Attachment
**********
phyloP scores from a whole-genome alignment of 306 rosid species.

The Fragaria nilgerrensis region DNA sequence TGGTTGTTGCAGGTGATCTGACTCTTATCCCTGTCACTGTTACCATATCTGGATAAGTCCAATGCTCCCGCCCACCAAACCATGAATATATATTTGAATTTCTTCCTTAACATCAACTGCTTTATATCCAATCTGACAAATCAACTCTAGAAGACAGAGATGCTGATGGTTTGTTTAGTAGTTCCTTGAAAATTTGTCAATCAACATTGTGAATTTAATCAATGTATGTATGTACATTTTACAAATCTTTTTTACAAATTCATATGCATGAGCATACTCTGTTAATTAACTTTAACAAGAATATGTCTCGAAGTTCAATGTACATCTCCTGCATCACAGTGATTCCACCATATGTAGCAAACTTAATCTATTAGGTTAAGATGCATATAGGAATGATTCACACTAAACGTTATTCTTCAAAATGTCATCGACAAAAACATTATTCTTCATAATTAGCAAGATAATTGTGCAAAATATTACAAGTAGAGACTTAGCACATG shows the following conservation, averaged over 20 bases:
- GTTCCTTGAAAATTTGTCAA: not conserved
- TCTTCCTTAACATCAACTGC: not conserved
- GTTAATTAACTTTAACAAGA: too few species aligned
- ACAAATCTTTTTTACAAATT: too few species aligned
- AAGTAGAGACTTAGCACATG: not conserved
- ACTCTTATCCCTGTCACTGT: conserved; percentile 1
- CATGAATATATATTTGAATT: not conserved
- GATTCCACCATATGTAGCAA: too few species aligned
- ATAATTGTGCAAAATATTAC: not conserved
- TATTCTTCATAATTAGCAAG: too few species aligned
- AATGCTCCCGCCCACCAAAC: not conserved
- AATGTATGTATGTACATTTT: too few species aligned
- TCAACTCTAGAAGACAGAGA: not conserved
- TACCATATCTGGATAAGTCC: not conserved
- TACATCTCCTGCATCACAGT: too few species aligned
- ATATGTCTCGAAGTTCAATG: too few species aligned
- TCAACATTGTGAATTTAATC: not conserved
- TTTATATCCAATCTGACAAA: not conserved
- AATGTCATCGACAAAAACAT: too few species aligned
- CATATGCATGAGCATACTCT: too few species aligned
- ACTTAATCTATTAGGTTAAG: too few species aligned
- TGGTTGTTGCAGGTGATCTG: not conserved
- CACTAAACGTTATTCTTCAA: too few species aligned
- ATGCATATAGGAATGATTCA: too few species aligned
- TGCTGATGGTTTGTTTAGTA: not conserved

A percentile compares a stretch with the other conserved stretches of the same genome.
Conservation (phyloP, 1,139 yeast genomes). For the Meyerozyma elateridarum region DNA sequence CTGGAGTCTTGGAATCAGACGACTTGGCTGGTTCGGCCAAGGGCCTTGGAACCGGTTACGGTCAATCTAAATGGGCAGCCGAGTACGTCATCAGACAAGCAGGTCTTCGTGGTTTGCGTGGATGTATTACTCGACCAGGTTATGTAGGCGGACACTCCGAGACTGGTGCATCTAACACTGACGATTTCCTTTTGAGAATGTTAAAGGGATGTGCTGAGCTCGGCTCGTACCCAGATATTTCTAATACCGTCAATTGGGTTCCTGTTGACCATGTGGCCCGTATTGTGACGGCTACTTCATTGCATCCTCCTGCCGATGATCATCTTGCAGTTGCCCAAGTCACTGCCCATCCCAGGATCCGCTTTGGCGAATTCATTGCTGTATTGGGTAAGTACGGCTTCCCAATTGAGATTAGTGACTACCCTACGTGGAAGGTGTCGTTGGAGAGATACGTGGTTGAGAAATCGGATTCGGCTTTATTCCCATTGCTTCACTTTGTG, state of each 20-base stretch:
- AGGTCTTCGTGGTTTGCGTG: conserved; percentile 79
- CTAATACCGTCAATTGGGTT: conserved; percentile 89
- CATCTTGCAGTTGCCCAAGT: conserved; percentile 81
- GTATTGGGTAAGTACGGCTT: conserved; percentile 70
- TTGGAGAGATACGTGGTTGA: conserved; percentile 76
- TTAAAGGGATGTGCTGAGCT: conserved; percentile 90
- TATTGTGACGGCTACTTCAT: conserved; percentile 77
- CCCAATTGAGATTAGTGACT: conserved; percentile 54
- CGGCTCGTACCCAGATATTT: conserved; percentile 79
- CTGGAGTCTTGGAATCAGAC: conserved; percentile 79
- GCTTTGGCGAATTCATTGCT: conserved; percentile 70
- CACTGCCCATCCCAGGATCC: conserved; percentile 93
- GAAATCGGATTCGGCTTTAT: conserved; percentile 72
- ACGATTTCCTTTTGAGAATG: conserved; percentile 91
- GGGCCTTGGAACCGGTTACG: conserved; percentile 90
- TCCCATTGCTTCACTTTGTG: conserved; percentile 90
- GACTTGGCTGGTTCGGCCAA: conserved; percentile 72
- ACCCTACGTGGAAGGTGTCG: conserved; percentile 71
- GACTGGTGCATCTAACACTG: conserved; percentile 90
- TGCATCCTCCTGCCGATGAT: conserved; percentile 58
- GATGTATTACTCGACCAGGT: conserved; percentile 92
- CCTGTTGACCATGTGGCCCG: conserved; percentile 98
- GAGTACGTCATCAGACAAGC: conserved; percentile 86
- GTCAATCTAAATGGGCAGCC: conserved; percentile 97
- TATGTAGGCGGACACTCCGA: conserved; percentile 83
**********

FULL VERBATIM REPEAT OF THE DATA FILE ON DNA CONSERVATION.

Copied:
phyloP scores from a whole-genome alignment of 306 rosid species.

The Fragaria nilgerrensis region DNA sequence TGGTTGTTGCAGGTGATCTGACTCTTATCCCTGTCACTGTTACCATATCTGGATAAGTCCAATGCTCCCGCCCACCAAACCATGAATATATATTTGAATTTCTTCCTTAACATCAACTGCTTTATATCCAATCTGACAAATCAACTCTAGAAGACAGAGATGCTGATGGTTTGTTTAGTAGTTCCTTGAAAATTTGTCAATCAACATTGTGAATTTAATCAATGTATGTATGTACATTTTACAAATCTTTTTTACAAATTCATATGCATGAGCATACTCTGTTAATTAACTTTAACAAGAATATGTCTCGAAGTTCAATGTACATCTCCTGCATCACAGTGATTCCACCATATGTAGCAAACTTAATCTATTAGGTTAAGATGCATATAGGAATGATTCACACTAAACGTTATTCTTCAAAATGTCATCGACAAAAACATTATTCTTCATAATTAGCAAGATAATTGTGCAAAATATTACAAGTAGAGACTTAGCACATG shows the following conservation, averaged over 20 bases:
- GTTCCTTGAAAATTTGTCAA: not conserved
- TCTTCCTTAACATCAACTGC: not conserved
- GTTAATTAACTTTAACAAGA: too few species aligned
- ACAAATCTTTTTTACAAATT: too few species aligned
- AAGTAGAGACTTAGCACATG: not conserved
- ACTCTTATCCCTGTCACTGT: conserved; percentile 1
- CATGAATATATATTTGAATT: not conserved
- GATTCCACCATATGTAGCAA: too few species aligned
- ATAATTGTGCAAAATATTAC: not conserved
- TATTCTTCATAATTAGCAAG: too few species aligned
- AATGCTCCCGCCCACCAAAC: not conserved
- AATGTATGTATGTACATTTT: too few species aligned
- TCAACTCTAGAAGACAGAGA: not conserved
- TACCATATCTGGATAAGTCC: not conserved
- TACATCTCCTGCATCACAGT: too few species aligned
- ATATGTCTCGAAGTTCAATG: too few species aligned
- TCAACATTGTGAATTTAATC: not conserved
- TTTATATCCAATCTGACAAA: not conserved
- AATGTCATCGACAAAAACAT: too few species aligned
- CATATGCATGAGCATACTCT: too few species aligned
- ACTTAATCTATTAGGTTAAG: too few species aligned
- TGGTTGTTGCAGGTGATCTG: not conserved
- CACTAAACGTTATTCTTCAA: too few species aligned
- ATGCATATAGGAATGATTCA: too few species aligned
- TGCTGATGGTTTGTTTAGTA: not conserved

A percentile compares a stretch with the other conserved stretches of the same genome.
Conservation (phyloP, 1,139 yeast genomes). For the Meyerozyma elateridarum region DNA sequence CTGGAGTCTTGGAATCAGACGACTTGGCTGGTTCGGCCAAGGGCCTTGGAACCGGTTACGGTCAATCTAAATGGGCAGCCGAGTACGTCATCAGACAAGCAGGTCTTCGTGGTTTGCGTGGATGTATTACTCGACCAGGTTATGTAGGCGGACACTCCGAGACTGGTGCATCTAACACTGACGATTTCCTTTTGAGAATGTTAAAGGGATGTGCTGAGCTCGGCTCGTACCCAGATATTTCTAATACCGTCAATTGGGTTCCTGTTGACCATGTGGCCCGTATTGTGACGGCTACTTCATTGCATCCTCCTGCCGATGATCATCTTGCAGTTGCCCAAGTCACTGCCCATCCCAGGATCCGCTTTGGCGAATTCATTGCTGTATTGGGTAAGTACGGCTTCCCAATTGAGATTAGTGACTACCCTACGTGGAAGGTGTCGTTGGAGAGATACGTGGTTGAGAAATCGGATTCGGCTTTATTCCCATTGCTTCACTTTGTG, state of each 20-base stretch:
- AGGTCTTCGTGGTTTGCGTG: conserved; percentile 79
- CTAATACCGTCAATTGGGTT: conserved; percentile 89
- CATCTTGCAGTTGCCCAAGT: conserved; percentile 81
- GTATTGGGTAAGTACGGCTT: conserved; percentile 70
- TTGGAGAGATACGTGGTTGA: conserved; percentile 76
- TTAAAGGGATGTGCTGAGCT: conserved; percentile 90
- TATTGTGACGGCTACTTCAT: conserved; percentile 77
- CCCAATTGAGATTAGTGACT: conserved; percentile 54
- CGGCTCGTACCCAGATATTT: conserved; percentile 79
- CTGGAGTCTTGGAATCAGAC: conserved; percentile 79
- GCTTTGGCGAATTCATTGCT: conserved; percentile 70
- CACTGCCCATCCCAGGATCC: conserved; percentile 93
- GAAATCGGATTCGGCTTTAT: conserved; percentile 72
- ACGATTTCCTTTTGAGAATG: conserved; percentile 91
- GGGCCTTGGAACCGGTTACG: conserved; percentile 90
- TCCCATTGCTTCACTTTGTG: conserved; percentile 90
- GACTTGGCTGGTTCGGCCAA: conserved; percentile 72
- ACCCTACGTGGAAGGTGTCG: conserved; percentile 71
- GACTGGTGCATCTAACACTG: conserved; percentile 90
- TGCATCCTCCTGCCGATGAT: conserved; percentile 58
- GATGTATTACTCGACCAGGT: conserved; percentile 92
- CCTGTTGACCATGTGGCCCG: conserved; percentile 98
- GAGTACGTCATCAGACAAGC: conserved; percentile 86
- GTCAATCTAAATGGGCAGCC: conserved; percentile 97
- TATGTAGGCGGACACTCCGA: conserved; percentile 83